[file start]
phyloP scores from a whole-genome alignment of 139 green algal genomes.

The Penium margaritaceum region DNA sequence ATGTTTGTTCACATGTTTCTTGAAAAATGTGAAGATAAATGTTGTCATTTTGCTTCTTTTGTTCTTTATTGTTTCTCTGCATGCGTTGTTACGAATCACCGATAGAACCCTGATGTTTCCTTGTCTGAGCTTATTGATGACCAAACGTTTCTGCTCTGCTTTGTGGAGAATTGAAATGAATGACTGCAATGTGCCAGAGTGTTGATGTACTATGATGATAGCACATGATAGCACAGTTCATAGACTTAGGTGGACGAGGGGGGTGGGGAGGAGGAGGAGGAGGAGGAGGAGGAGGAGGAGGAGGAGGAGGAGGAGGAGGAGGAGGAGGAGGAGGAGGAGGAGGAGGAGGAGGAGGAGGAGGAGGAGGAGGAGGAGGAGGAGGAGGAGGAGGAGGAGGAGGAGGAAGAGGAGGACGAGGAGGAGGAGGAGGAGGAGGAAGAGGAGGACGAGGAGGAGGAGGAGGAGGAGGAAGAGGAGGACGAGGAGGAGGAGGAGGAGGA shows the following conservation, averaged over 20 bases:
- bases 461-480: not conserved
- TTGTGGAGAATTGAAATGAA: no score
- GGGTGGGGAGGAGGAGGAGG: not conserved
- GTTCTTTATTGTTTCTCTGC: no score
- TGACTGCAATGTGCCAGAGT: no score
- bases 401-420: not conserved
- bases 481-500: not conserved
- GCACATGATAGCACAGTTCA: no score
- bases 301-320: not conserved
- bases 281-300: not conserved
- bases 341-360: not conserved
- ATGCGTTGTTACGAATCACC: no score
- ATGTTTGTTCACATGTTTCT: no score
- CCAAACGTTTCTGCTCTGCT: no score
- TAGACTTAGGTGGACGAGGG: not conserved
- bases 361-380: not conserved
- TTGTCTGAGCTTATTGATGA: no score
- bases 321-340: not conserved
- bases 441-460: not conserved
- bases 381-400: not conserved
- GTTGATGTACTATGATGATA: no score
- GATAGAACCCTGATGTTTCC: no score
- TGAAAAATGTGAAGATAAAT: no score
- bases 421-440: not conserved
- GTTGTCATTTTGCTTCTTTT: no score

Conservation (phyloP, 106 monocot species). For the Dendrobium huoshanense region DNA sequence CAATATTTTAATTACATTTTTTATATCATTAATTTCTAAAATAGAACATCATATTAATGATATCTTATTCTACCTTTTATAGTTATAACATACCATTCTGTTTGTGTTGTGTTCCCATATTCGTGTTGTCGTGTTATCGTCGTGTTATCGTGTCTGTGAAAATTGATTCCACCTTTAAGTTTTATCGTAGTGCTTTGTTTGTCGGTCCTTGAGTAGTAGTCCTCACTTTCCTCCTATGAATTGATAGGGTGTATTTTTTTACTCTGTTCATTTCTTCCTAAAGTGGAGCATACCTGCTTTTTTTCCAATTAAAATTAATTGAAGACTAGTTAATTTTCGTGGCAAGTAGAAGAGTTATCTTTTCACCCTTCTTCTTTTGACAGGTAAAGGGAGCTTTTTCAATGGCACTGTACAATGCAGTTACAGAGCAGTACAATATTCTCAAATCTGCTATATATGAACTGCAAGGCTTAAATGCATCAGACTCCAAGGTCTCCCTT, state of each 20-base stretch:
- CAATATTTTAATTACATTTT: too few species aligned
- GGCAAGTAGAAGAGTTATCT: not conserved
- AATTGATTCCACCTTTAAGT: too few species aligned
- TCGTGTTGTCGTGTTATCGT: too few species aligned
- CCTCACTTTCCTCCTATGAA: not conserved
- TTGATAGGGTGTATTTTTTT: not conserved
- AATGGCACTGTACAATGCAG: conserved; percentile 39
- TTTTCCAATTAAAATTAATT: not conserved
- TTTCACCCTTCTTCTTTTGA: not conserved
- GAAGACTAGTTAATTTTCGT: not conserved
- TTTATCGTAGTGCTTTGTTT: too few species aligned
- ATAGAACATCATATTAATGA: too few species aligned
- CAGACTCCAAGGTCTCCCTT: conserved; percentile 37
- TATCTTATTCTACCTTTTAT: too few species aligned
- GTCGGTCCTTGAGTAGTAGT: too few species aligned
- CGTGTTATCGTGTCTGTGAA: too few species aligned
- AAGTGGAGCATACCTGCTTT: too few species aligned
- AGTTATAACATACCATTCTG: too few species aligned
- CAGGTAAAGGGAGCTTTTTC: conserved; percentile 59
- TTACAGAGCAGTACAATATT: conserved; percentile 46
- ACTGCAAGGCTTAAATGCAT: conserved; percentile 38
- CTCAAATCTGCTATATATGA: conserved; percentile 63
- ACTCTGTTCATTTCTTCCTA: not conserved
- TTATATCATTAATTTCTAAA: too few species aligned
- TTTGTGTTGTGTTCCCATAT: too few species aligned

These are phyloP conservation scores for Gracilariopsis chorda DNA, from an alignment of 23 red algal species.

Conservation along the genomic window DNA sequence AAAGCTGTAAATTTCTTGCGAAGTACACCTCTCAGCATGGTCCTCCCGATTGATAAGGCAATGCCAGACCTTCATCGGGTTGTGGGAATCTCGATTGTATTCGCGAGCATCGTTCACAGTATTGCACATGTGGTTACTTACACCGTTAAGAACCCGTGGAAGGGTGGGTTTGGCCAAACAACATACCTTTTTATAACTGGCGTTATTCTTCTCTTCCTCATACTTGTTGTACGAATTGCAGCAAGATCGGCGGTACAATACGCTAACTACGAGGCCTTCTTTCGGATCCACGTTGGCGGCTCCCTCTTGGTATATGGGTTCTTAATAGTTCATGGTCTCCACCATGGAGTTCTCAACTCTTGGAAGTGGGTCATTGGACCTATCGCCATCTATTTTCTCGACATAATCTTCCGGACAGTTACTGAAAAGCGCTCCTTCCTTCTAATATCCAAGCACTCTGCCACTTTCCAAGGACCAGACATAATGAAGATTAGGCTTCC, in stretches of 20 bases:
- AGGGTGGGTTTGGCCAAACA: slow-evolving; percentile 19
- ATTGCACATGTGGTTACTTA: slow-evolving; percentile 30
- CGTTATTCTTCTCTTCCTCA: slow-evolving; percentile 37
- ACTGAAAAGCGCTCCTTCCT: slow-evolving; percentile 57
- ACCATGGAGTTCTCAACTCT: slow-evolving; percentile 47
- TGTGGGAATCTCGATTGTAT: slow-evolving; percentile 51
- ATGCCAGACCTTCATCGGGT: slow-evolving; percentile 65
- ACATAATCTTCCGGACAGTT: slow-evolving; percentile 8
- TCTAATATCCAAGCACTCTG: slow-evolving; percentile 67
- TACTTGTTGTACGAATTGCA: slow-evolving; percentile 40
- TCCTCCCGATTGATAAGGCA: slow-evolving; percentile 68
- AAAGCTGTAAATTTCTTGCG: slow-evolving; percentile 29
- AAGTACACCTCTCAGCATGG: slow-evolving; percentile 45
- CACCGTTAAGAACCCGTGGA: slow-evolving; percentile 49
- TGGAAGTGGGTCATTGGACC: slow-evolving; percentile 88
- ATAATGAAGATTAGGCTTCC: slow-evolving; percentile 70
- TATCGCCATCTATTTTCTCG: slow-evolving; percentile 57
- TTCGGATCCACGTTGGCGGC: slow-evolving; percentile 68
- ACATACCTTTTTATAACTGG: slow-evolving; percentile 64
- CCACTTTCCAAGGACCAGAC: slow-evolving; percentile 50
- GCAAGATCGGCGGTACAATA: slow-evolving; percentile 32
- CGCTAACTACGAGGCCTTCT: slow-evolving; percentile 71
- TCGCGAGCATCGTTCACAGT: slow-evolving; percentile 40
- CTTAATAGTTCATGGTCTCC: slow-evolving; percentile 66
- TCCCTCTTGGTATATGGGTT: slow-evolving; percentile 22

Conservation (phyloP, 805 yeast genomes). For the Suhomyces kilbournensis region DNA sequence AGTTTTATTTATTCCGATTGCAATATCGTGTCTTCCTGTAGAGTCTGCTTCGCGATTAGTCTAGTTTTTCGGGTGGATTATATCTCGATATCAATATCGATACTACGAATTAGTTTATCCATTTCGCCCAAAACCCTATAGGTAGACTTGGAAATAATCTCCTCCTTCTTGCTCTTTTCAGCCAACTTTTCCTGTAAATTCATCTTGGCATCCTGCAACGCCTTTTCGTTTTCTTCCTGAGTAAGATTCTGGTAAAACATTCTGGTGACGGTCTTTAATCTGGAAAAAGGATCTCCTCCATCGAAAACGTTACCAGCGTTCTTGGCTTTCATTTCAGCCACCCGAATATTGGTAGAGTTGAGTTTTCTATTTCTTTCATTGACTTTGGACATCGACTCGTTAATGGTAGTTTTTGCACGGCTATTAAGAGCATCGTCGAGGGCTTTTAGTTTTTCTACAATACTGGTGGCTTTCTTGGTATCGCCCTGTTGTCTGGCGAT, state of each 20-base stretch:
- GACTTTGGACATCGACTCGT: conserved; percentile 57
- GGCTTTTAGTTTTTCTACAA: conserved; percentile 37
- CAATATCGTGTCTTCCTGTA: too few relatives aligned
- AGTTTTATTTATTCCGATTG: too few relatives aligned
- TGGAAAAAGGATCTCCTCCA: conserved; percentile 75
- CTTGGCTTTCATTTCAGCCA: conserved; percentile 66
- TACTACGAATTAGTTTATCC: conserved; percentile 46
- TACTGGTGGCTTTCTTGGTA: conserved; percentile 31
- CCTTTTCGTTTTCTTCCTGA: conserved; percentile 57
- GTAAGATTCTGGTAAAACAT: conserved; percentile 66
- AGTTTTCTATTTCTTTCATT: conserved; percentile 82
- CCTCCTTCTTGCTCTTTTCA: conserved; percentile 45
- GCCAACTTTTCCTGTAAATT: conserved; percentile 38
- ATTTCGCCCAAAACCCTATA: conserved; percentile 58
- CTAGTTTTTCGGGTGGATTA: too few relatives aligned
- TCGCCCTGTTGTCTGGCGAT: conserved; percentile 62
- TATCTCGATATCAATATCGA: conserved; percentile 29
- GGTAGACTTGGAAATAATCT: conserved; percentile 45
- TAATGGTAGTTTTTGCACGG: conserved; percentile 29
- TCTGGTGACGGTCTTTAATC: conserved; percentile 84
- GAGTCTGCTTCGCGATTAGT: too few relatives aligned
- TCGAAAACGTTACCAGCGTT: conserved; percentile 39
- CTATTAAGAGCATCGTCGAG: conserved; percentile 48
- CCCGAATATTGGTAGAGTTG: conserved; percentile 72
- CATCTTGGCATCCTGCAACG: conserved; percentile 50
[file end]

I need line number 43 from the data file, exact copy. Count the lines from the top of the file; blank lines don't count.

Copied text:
- GTCGGTCCTTGAGTAGTAGT: too few species aligned